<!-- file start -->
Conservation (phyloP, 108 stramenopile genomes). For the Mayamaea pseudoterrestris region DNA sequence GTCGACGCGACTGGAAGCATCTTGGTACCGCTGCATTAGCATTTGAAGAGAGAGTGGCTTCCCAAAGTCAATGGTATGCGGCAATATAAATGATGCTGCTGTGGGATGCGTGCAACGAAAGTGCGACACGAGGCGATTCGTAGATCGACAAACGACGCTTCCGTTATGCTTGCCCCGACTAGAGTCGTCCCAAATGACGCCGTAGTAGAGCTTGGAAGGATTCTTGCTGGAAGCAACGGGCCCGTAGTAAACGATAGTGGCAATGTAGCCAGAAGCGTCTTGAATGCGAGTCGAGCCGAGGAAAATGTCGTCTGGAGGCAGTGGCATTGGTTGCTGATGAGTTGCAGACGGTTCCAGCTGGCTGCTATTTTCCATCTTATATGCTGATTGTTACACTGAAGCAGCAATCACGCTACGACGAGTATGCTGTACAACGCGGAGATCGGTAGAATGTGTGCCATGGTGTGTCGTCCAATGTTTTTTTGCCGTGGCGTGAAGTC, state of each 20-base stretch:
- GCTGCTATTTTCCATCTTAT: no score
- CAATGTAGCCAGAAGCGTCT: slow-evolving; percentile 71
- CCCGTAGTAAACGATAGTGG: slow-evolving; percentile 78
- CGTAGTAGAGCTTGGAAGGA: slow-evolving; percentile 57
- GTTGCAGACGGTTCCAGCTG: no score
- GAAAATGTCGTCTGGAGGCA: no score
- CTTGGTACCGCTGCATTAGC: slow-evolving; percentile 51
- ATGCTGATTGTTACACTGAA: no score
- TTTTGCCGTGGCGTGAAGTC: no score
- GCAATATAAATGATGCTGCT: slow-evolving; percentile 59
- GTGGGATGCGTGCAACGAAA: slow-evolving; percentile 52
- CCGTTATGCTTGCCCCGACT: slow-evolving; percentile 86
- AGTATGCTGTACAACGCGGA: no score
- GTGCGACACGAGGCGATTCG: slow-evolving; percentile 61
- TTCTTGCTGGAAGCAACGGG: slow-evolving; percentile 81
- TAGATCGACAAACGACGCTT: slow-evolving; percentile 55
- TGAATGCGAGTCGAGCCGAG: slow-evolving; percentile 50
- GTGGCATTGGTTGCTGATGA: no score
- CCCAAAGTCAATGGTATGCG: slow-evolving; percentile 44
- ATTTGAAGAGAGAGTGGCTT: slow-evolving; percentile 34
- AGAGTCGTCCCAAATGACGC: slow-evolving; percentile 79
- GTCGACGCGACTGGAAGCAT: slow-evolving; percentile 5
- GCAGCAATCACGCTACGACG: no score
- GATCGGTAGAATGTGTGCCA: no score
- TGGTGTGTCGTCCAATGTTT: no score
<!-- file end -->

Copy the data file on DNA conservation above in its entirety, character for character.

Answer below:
Conservation (phyloP, 108 stramenopile genomes). For the Mayamaea pseudoterrestris region DNA sequence GTCGACGCGACTGGAAGCATCTTGGTACCGCTGCATTAGCATTTGAAGAGAGAGTGGCTTCCCAAAGTCAATGGTATGCGGCAATATAAATGATGCTGCTGTGGGATGCGTGCAACGAAAGTGCGACACGAGGCGATTCGTAGATCGACAAACGACGCTTCCGTTATGCTTGCCCCGACTAGAGTCGTCCCAAATGACGCCGTAGTAGAGCTTGGAAGGATTCTTGCTGGAAGCAACGGGCCCGTAGTAAACGATAGTGGCAATGTAGCCAGAAGCGTCTTGAATGCGAGTCGAGCCGAGGAAAATGTCGTCTGGAGGCAGTGGCATTGGTTGCTGATGAGTTGCAGACGGTTCCAGCTGGCTGCTATTTTCCATCTTATATGCTGATTGTTACACTGAAGCAGCAATCACGCTACGACGAGTATGCTGTACAACGCGGAGATCGGTAGAATGTGTGCCATGGTGTGTCGTCCAATGTTTTTTTGCCGTGGCGTGAAGTC, state of each 20-base stretch:
- GCTGCTATTTTCCATCTTAT: no score
- CAATGTAGCCAGAAGCGTCT: slow-evolving; percentile 71
- CCCGTAGTAAACGATAGTGG: slow-evolving; percentile 78
- CGTAGTAGAGCTTGGAAGGA: slow-evolving; percentile 57
- GTTGCAGACGGTTCCAGCTG: no score
- GAAAATGTCGTCTGGAGGCA: no score
- CTTGGTACCGCTGCATTAGC: slow-evolving; percentile 51
- ATGCTGATTGTTACACTGAA: no score
- TTTTGCCGTGGCGTGAAGTC: no score
- GCAATATAAATGATGCTGCT: slow-evolving; percentile 59
- GTGGGATGCGTGCAACGAAA: slow-evolving; percentile 52
- CCGTTATGCTTGCCCCGACT: slow-evolving; percentile 86
- AGTATGCTGTACAACGCGGA: no score
- GTGCGACACGAGGCGATTCG: slow-evolving; percentile 61
- TTCTTGCTGGAAGCAACGGG: slow-evolving; percentile 81
- TAGATCGACAAACGACGCTT: slow-evolving; percentile 55
- TGAATGCGAGTCGAGCCGAG: slow-evolving; percentile 50
- GTGGCATTGGTTGCTGATGA: no score
- CCCAAAGTCAATGGTATGCG: slow-evolving; percentile 44
- ATTTGAAGAGAGAGTGGCTT: slow-evolving; percentile 34
- AGAGTCGTCCCAAATGACGC: slow-evolving; percentile 79
- GTCGACGCGACTGGAAGCAT: slow-evolving; percentile 5
- GCAGCAATCACGCTACGACG: no score
- GATCGGTAGAATGTGTGCCA: no score
- TGGTGTGTCGTCCAATGTTT: no score